Incentives Watch: Are Enterprise Zones the First Casualty of State Tax Reform?


After the 2012 elections, there were 36 states in which the executive branch and both chambers of the legislature were controlled by the same party.  Following the elections, the general consensus was that single-party control would likely pave the way to important business tax reforms in those states in 2013.

Among those states was California in which the democrats gained a super-majority in both houses, plus they control the governor’s seat.

And what was California’s first major move toward amending its tax code in 2013? Apparently, it was consigning its enterprise program to the chopping block, reports Bloomberg BNA’s Laura Mahoney in the Weekly State Tax Report.

The move was cheered by the Tax Foundation. “[T]he repeal of a flagship distortionary incentive is a good sign,” the organization opined.  Enterprise zone programs “encourage companies to move away from areas that have many high-skilled workers and better infrastructure in order to hire workers in low-skilled areas with worse infrastructures. This is inefficient, and not likely to be the best use for those resources,” notes the Tax Foundation.

California’s new tax credits include a new hiring credit for employers in areas of the state with the highest unemployment and poverty rates, a sales tax exemption on equipment purchases for manufacturing and biotechnology, and a fund to give tax incentives to specific companies that locate or expand in the state.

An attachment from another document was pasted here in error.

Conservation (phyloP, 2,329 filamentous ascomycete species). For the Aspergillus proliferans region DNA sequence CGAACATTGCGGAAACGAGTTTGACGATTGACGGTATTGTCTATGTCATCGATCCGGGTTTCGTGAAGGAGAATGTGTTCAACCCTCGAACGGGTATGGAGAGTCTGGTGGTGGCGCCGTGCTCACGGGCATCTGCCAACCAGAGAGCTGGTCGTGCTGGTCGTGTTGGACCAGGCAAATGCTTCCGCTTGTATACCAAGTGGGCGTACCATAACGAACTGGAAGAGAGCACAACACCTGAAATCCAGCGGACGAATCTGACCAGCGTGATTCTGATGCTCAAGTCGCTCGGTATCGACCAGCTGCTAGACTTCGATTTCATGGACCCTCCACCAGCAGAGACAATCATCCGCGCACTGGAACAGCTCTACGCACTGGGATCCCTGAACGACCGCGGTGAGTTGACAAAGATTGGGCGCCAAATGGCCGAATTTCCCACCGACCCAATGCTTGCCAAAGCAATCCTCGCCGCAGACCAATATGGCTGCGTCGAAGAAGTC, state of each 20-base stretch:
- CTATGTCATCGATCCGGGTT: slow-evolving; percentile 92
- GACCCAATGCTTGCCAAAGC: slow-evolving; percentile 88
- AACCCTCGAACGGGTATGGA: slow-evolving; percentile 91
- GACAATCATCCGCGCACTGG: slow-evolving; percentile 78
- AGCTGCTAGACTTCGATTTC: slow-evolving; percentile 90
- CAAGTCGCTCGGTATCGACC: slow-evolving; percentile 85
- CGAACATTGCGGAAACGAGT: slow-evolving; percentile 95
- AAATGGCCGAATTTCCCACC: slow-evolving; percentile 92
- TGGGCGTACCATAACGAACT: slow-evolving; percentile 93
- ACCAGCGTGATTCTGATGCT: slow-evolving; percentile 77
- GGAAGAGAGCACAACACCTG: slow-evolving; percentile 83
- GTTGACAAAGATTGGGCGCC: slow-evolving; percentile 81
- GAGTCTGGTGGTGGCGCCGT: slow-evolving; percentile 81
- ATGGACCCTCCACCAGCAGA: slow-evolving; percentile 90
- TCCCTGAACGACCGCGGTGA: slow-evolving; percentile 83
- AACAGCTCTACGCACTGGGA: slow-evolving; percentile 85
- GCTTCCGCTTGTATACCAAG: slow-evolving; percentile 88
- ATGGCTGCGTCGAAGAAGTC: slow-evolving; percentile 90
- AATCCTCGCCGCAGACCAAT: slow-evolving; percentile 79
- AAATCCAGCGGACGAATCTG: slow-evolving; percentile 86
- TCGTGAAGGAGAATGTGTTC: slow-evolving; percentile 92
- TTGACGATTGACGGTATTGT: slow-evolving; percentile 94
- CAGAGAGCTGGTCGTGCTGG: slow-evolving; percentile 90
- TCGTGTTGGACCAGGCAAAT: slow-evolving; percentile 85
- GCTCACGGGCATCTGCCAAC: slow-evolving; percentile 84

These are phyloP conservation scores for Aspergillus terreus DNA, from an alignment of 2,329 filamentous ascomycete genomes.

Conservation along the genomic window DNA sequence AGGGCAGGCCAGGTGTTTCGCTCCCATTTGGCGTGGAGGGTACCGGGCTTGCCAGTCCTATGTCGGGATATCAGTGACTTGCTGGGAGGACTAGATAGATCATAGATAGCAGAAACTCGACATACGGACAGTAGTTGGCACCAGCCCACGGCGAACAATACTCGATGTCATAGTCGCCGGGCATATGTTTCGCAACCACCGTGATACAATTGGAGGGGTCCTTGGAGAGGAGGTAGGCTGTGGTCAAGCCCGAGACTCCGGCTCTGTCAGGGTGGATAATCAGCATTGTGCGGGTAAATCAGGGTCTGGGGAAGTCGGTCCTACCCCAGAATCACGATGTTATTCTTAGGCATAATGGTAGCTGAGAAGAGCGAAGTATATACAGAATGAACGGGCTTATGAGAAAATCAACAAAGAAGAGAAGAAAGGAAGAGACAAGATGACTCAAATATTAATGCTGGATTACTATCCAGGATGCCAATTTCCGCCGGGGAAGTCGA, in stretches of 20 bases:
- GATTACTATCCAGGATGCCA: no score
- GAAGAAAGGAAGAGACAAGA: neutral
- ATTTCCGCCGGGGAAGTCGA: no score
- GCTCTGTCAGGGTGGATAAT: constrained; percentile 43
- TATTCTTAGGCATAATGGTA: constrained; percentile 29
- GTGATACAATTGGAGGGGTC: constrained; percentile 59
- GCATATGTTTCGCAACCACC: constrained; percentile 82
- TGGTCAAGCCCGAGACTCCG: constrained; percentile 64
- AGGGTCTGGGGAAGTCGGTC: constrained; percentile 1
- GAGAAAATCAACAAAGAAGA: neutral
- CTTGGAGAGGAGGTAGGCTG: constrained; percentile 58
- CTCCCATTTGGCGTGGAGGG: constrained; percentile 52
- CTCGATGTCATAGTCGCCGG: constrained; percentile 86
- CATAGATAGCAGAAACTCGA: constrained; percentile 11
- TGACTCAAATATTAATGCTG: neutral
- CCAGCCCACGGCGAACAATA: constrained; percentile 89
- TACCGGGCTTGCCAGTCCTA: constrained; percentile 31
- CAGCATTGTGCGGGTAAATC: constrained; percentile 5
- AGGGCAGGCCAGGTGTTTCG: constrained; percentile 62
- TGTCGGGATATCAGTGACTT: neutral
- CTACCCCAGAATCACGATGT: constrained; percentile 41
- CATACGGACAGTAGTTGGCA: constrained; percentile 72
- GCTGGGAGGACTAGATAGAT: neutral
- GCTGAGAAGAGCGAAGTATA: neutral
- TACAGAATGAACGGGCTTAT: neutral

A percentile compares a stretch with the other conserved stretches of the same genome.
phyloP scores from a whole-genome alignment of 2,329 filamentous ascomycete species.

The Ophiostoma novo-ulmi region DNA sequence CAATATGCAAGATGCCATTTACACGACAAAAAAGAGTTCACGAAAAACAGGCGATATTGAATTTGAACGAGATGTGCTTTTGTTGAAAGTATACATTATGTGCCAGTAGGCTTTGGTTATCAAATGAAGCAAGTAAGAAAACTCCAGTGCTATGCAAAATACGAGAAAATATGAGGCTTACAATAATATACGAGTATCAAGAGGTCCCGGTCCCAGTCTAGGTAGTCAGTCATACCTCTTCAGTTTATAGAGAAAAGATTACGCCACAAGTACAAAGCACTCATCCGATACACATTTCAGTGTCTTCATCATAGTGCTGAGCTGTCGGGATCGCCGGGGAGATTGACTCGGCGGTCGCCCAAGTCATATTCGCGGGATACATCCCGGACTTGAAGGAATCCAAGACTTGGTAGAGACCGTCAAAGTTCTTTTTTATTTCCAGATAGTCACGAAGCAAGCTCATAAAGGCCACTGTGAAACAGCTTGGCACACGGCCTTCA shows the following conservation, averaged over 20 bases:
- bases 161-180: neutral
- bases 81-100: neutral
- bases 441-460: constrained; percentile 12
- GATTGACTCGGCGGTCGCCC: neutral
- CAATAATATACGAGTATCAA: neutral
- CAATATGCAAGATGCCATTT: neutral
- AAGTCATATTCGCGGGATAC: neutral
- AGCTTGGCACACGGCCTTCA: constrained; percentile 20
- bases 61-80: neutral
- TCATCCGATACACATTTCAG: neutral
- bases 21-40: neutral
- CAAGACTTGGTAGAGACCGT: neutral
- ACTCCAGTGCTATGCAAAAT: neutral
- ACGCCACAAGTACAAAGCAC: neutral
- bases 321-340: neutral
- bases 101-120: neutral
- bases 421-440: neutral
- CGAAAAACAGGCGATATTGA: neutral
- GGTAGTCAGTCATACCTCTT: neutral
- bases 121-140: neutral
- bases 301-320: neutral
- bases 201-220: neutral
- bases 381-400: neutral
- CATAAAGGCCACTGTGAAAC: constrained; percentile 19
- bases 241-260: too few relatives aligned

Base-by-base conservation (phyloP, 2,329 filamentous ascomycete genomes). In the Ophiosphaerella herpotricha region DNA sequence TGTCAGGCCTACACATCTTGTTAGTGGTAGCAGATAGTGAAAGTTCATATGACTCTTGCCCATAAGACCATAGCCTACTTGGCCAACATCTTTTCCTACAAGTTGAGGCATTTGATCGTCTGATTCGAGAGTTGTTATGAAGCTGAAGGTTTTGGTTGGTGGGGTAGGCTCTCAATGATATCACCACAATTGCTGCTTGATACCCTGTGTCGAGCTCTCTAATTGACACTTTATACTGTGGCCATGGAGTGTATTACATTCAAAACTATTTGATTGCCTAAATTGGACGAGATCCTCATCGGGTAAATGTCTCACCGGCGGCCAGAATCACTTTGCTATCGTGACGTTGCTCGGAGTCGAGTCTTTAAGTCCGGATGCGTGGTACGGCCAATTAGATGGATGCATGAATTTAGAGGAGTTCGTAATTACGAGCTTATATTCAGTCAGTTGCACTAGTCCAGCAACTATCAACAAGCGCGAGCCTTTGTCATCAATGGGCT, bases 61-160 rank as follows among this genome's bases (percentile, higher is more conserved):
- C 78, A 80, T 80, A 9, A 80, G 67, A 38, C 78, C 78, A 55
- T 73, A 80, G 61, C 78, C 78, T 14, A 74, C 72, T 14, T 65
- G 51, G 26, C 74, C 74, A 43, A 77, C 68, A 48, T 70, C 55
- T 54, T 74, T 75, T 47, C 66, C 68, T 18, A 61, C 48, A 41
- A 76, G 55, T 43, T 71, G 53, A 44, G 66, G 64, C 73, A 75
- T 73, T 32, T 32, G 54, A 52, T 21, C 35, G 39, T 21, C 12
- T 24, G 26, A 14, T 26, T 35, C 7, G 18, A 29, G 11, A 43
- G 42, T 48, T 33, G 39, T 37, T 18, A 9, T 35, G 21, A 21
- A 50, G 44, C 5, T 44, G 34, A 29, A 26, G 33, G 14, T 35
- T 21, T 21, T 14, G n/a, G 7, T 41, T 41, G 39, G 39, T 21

What will single-party control mean for tax credit programs in other states?  Ideas such as eliminating the income tax in favor of a broader sales tax seem to have fizzled out in states such as Louisiana.  Will these jurisdictions now turn their gaze towards tax credits?

For more information about state tax credits and incentives, check out Bloomberg BNA’s Credits and Incentives Portfolios.


In other developments . . .

The START-UP NY program was enacted to encourage new businesses to move to New York, especially the upstate area, by offering various tax incentives in return for locating to tax-free areas on or near certain institutions of higher education, according to a Bloomberg BNA Weekly State Tax Reportarticle.

By: Kathleen Caggiano

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